Hines and Crescent sell 2211 Michelson in Orange County for €83.3 million (US)

Hines, the international real estate firm, and Crescent Real Estate Equities Company (NYSE:CEI), a real estate investment trust, announced that their 2211 Michelson office building, located in the heart of the Irvine Business Complex, has been sold to Los Angeles-based Kilroy Realty Corp. The property changed hands for $103.2 million (€83.3 million).

The 12-story, 271,556 ft² (25,144 m²) multi-tenant office building was developed by Hines in 2007, and has been managed and leased by Hines since then. Kilroy will now take over those responsibilities for the property. 2211 Michelson is currently 95 percent leased.

Kilroy Realty Corp. represented themselves in the transaction, while Eastdil Secured represented Hines and Crescent.

"Although we're very proud of the building and the leasing we've been able to achieve at 2211 Michelson, we decided that this was a good time to sell the asset having originally purchased the land six years ago," said Hines Vice President Paul Twardowski. "The sale enhances our ability to reinvest in the County, and we are already actively pursuing new acquisitions."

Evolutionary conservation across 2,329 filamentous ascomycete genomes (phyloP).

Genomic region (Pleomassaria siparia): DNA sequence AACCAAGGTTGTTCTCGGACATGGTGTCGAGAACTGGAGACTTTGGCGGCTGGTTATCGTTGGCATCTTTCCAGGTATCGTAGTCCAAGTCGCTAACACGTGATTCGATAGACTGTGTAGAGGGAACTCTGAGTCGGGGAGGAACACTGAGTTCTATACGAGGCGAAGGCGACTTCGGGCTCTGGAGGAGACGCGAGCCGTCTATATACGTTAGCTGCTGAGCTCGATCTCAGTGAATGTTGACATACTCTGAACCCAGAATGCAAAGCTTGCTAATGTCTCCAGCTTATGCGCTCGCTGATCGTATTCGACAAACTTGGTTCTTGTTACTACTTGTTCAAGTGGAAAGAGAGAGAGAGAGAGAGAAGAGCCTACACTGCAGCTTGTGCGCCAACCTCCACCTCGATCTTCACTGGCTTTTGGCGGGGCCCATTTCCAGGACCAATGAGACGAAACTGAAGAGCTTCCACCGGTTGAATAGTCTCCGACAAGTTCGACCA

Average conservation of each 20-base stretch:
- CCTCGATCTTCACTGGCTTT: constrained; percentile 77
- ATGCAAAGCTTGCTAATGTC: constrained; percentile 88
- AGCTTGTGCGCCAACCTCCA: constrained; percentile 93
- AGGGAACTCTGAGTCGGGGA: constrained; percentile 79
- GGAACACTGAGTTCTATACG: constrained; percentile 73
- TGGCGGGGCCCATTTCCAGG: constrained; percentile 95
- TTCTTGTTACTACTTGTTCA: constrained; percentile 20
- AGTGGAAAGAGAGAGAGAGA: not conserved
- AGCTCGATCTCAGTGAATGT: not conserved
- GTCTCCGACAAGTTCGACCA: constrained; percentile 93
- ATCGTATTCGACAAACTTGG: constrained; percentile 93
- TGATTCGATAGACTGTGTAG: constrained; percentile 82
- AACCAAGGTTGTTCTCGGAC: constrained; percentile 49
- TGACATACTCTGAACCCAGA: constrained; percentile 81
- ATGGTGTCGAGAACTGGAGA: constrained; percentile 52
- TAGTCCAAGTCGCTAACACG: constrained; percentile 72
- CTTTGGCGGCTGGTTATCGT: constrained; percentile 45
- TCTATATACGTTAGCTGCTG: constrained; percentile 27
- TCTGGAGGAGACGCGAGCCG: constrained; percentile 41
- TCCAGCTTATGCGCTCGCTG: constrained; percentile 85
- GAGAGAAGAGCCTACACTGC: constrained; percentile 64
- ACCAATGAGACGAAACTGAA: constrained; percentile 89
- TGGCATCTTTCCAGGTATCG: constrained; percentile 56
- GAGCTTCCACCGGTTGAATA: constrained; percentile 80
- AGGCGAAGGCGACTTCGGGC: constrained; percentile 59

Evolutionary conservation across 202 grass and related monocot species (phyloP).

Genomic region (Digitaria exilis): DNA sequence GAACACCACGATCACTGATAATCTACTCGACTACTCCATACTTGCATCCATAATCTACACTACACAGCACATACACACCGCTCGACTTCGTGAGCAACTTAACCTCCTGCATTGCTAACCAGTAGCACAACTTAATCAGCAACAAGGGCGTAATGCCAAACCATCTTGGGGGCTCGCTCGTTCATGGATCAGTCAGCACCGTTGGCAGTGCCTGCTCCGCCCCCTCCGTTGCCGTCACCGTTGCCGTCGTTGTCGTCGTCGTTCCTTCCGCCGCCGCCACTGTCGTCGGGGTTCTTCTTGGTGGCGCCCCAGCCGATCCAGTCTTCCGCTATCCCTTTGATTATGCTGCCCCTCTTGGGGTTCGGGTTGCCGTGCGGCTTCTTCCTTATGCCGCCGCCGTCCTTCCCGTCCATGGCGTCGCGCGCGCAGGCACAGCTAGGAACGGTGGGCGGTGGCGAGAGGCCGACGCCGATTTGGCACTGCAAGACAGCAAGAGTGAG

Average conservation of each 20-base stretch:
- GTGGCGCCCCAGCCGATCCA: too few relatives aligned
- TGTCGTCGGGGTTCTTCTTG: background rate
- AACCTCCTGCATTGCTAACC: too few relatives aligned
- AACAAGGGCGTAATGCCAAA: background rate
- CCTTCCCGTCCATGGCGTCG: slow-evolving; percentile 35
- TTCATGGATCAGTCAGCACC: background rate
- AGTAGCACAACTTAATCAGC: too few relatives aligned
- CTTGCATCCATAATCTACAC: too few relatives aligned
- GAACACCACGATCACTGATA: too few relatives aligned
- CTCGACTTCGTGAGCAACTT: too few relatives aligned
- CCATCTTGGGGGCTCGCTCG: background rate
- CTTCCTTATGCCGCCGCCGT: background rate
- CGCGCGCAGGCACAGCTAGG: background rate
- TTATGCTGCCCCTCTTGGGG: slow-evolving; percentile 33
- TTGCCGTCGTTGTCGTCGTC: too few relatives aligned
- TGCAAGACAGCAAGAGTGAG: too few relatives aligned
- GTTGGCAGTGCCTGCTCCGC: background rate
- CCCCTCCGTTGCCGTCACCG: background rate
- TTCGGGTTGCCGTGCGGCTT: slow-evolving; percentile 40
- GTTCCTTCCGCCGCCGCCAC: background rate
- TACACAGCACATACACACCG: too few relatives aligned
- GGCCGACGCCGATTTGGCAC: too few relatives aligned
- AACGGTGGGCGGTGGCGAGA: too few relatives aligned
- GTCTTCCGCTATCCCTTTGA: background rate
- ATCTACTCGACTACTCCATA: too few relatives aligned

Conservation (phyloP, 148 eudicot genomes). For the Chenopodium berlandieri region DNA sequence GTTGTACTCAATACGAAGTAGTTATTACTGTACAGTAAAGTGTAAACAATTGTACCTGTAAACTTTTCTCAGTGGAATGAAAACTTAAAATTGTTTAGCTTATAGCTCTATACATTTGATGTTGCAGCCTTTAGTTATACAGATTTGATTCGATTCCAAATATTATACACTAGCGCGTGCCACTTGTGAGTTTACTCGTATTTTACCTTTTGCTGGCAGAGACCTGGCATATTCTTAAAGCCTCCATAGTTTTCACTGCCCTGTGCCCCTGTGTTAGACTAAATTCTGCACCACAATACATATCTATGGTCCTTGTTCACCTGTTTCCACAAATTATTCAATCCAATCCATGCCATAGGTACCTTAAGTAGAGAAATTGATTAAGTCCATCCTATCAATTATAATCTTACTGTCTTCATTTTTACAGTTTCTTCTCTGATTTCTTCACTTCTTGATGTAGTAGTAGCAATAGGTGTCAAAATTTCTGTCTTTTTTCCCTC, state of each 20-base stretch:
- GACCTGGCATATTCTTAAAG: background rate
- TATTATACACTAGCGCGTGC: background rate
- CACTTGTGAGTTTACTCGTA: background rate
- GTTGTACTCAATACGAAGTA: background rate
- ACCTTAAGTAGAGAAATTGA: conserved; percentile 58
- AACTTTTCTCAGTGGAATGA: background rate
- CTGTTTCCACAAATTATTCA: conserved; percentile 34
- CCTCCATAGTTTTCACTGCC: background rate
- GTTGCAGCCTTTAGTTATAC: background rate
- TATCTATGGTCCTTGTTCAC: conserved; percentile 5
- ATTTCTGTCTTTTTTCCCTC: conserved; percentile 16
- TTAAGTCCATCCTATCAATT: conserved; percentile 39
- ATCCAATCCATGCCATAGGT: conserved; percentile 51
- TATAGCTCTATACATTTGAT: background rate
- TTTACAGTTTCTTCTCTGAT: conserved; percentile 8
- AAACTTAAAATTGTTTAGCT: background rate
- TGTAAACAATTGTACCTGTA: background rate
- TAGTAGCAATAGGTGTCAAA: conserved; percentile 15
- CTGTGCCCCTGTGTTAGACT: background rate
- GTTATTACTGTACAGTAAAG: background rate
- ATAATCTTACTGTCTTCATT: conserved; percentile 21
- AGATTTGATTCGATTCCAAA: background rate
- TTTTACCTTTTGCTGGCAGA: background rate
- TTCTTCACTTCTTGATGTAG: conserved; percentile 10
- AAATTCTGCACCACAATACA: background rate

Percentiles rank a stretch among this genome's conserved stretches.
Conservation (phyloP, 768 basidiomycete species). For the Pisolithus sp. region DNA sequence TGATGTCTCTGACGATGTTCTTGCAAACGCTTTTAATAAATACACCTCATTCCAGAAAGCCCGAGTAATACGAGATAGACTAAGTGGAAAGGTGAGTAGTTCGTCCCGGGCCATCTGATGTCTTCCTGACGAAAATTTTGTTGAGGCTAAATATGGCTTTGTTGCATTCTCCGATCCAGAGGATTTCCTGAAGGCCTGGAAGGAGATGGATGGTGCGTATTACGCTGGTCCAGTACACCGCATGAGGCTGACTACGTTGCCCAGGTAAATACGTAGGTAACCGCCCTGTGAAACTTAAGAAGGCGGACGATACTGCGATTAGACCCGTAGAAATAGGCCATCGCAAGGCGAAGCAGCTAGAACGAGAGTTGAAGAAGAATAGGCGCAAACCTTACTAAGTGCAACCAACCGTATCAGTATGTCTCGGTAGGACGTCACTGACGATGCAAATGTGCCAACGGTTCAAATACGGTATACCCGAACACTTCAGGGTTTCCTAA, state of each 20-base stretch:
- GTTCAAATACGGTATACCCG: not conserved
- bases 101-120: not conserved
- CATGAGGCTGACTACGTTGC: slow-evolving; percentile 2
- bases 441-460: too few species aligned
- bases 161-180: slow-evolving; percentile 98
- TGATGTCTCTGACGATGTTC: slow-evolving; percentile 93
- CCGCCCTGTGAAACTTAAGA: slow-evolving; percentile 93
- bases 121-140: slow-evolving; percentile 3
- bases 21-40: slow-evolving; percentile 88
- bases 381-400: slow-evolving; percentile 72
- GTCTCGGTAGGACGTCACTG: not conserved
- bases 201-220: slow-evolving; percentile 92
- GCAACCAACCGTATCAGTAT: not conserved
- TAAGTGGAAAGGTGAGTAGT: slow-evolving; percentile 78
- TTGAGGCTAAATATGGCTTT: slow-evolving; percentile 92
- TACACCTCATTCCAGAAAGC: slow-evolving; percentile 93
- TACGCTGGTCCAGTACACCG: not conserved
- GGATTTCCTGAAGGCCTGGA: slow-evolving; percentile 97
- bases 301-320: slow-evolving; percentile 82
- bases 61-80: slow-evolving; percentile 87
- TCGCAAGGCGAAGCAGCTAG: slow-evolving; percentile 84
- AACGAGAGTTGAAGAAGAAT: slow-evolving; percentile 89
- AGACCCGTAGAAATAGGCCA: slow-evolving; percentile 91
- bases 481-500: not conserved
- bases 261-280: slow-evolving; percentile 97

Designed by architect Paul Danna, a principal of DMJM Design, the building is sheathed in architectural white metal panels and high-performance silver vision glass. Notably, the property features four penthouse corner balconies and extensive decorative building-top night lighting.

In 2009, 2211 Michelson became the first building in California and on the West Coast to be certified for Silver status in the Leadership in Energy and Environmental Design Core & Shell (LEED-CS) development program, which is sponsored by the U.S. Green Building Council (USGBC), the nation's leading advocate of sustainable design. Standout green design features qualifying the building for its Silver LEED-CS certification include: innovative wastewater and water conservation technologies; reduction in the use of electricity through highly efficient lighting and HVAC systems; low-emitting materials; 60% more glass than conventional office buildings providing maximum daylight within interior spaces; and landscaped outdoor workspaces.

Source: Hines

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